This research focused on the determination of whether these two strategies--random preflight alcohol testing and DWI background checks--can be effective in reducing pilot-error aviation accidents. An aviation accident is defined by Title 49, Part 830.2 of the Code of Federal Regulations as "an occurrence associated with the operation of an aircraft which takes place between the time any person boards the aircraft with the intention of flight and all such persons have disembarked, and in which any person suffers death or serious injury, or in which the aircraft receives substantial damage." Specifically, this study focused on the use of these strategies within the airline industry.

Barnett, Abraham, and Schimmel (1979) stressed the need for more empirically based research in aviation safety. Barnett et al. (1979) used the Q statistic to analyze the safety records of 58 major world airlines from 1957 to 1976. Barnett and Higgins (1989) employed the same procedure to update their earlier study. Although the present paper extends the use of statistical analysis in the area of aviation safety, it differs in overall purpose and measurement criteria. The purpose of those prior studies was to scrutinize the safety records of U.S. and international airlines over time. The focus of the current study is not on the safety records of specific airlines but, rather, on the human factor (i.e., on the safety records of the pilots employed by these airlines.)


As part of the study, information from two databases obtained from the FAA were merged: the Civil Aeromedical Institute's Consolidated Airman Information System (CAIS) and the Aviation Standards' Accident/Incident Database (AID). The CAIS database contained information extracted from the National Driver Register (NDR) on pilots who have DWI convictions. On average, convictions remain in the NDR database for seven years. However, information in the NDR was not reliable prior to 1986. Therefore, the scope of this study was limited to the years 1986 to 1992.

Method for DWI Background Checks

A logistic regression model was used to predict pilot-error accidents. The dependent variable was dichotomous (pilot-error accident vs. no pilot-error accident) for the period of the study (1986-1992), and the primary independent variable was XDWI--whether or not the pilot had a DWI conviction or convictions. In the literature, the logistic regression model is identified as a superior method for predicting such binary responses (Hosmer & Lemeshow, 1989). Prior studies in aviation safety (see Li, 1994) have identified the following covariates for possible inclusion in a model that predicts pilot flying performance: (1) XMAJ--whether or not the pilot flies for a major air carrier; (2) XSEX--the pilot's gender; (3) XHRS--the natural log of the pilot's total flying hours; (4) XAGA--the natural log of the pilot's age; and (5) XEXP--the natural log of the pilot's flying hours in the last six months. The following interaction terms were also included in the model: (6) XDWI MAJ--the interaction of XDWI and XMAJ; (7) XDWI SEX--the interaction of XDWI and XSEX; (8) XDWI HRS--the interaction of XDWIand XHRS; (9) XDWI AGE--the interaction of XDWI and XAGE; and (10) XDWI EXP--the interaction of XDWI and XEXP. The log transformations were applied to the continuous independent variables to control for the skewness of the distributions.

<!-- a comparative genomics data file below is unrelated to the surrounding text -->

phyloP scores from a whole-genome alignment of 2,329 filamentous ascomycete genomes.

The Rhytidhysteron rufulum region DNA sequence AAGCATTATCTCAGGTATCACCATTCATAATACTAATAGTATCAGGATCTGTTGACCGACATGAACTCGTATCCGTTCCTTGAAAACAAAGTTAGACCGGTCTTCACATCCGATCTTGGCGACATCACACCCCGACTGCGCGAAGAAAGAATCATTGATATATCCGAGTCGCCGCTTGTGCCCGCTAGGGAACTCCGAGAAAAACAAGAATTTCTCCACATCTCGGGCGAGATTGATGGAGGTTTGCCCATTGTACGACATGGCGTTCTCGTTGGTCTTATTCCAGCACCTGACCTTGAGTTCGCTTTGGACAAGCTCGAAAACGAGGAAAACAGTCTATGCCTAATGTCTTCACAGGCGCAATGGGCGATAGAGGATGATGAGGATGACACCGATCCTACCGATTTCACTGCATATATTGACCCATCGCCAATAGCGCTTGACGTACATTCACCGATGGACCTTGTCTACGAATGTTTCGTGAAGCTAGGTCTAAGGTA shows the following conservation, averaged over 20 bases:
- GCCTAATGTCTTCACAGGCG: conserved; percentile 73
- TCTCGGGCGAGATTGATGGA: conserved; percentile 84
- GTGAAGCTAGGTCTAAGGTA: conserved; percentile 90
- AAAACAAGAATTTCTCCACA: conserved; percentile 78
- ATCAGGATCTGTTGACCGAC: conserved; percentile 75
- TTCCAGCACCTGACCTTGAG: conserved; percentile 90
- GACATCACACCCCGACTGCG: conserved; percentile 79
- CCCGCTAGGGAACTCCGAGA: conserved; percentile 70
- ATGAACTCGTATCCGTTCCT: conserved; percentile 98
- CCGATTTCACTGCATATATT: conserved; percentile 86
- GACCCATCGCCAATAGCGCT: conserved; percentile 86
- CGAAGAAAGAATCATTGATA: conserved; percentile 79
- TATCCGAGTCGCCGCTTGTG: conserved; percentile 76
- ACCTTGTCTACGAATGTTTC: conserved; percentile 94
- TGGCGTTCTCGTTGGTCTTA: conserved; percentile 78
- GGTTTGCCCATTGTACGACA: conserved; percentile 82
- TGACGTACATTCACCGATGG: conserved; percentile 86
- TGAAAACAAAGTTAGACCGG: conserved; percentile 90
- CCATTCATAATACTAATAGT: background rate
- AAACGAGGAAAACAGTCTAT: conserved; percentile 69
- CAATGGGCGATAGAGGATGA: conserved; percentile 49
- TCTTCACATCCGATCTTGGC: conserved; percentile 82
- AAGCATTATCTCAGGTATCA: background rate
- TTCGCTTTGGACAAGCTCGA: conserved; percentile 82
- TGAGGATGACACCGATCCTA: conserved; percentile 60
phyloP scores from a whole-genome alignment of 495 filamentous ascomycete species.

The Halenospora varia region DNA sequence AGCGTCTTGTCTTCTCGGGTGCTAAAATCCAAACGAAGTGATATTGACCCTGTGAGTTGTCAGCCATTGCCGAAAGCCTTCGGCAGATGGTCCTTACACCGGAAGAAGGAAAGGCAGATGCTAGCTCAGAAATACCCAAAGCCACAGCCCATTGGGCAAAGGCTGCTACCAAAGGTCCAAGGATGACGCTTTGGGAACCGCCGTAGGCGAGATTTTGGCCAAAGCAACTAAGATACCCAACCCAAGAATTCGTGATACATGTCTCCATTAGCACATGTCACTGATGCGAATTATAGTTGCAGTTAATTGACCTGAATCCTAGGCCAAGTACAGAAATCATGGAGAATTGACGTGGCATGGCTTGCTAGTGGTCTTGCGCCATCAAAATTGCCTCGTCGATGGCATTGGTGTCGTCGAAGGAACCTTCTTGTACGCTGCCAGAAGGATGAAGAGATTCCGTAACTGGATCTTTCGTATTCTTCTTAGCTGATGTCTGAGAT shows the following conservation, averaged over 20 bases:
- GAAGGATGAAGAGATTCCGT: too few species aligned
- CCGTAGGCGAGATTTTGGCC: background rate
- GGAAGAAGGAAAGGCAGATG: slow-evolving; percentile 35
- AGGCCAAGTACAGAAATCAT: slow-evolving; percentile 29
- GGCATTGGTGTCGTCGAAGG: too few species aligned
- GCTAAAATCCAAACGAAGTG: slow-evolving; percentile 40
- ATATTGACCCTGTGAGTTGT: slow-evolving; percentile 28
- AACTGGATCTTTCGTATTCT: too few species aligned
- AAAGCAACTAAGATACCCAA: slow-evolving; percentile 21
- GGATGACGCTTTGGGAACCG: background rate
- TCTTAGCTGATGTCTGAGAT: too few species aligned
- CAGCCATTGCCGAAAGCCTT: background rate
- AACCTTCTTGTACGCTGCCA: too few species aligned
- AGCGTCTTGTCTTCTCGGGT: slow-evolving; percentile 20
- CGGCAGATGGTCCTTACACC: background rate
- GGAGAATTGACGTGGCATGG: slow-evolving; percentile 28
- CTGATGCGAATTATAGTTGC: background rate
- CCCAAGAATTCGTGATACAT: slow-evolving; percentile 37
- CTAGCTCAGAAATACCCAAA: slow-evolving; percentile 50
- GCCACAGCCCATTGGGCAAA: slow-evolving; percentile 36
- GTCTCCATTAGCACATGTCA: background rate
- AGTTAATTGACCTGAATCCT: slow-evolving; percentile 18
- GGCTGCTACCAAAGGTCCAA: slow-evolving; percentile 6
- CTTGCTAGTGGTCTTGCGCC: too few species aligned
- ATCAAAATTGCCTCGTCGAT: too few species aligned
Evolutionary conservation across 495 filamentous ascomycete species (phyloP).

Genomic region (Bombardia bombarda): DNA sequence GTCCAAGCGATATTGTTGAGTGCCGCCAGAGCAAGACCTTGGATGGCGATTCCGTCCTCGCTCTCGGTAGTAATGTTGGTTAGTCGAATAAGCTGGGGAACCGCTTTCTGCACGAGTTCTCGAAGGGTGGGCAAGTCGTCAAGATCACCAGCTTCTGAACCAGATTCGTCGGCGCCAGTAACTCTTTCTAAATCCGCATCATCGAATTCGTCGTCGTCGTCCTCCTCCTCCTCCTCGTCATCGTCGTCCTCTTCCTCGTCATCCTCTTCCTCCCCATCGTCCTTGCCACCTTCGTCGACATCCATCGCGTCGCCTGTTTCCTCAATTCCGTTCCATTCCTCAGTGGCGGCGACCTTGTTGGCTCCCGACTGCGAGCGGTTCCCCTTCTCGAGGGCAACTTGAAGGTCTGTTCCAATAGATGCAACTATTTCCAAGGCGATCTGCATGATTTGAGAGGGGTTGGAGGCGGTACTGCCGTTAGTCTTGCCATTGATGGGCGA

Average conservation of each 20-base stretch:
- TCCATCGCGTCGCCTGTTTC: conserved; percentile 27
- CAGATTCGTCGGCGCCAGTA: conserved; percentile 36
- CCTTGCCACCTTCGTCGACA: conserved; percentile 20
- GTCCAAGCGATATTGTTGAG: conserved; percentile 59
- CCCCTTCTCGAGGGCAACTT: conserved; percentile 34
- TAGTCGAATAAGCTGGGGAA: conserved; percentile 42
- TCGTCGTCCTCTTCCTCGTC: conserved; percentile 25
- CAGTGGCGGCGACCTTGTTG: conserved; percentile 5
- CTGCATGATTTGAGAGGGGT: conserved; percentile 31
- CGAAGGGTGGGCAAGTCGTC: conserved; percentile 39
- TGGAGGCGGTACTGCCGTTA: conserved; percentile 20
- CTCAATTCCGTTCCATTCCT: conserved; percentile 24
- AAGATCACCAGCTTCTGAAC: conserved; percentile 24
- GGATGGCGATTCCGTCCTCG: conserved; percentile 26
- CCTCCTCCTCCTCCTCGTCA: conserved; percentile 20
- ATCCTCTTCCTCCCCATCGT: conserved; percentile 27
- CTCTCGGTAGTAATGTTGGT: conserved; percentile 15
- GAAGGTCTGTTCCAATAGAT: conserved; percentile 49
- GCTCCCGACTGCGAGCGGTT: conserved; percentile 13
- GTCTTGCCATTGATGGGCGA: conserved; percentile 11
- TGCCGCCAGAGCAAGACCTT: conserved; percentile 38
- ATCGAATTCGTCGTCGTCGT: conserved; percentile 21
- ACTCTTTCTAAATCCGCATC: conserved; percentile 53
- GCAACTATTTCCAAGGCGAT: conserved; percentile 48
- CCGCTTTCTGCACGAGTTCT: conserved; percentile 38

Covariate 1 was selected because commuter flights are more likely to crash than are major airline flights (Baker, Lamb, Li, & Dodd, 1993). The U.S. Department of Transportation defines a major airline as an air carrier with operating revenues over $1 billion. In the years 1986 to 1992, these airlines included American, America West, Continental, Delta, Eastern, Federal Express, Northwest, Piedmont, Pan Am Southwest, TWA, United, and USAir. The category of nonmajor airlines includes regional, commuter, and nonscheduled airlines. Prior research also found gender (Vail & Eckman, 1986), total flying hours (Golaszewski, 1983; McFadden, 1993, 1996), age (Golaszewski, 1983; McFadden, 1996), and recent flying hours (Golaszewski, 1983) to be significant variables affecting pilot-error accidents among some pilot groups. No multicollinearity was detected in the sample correlation matrix among the selected variables. The model had the following functional form: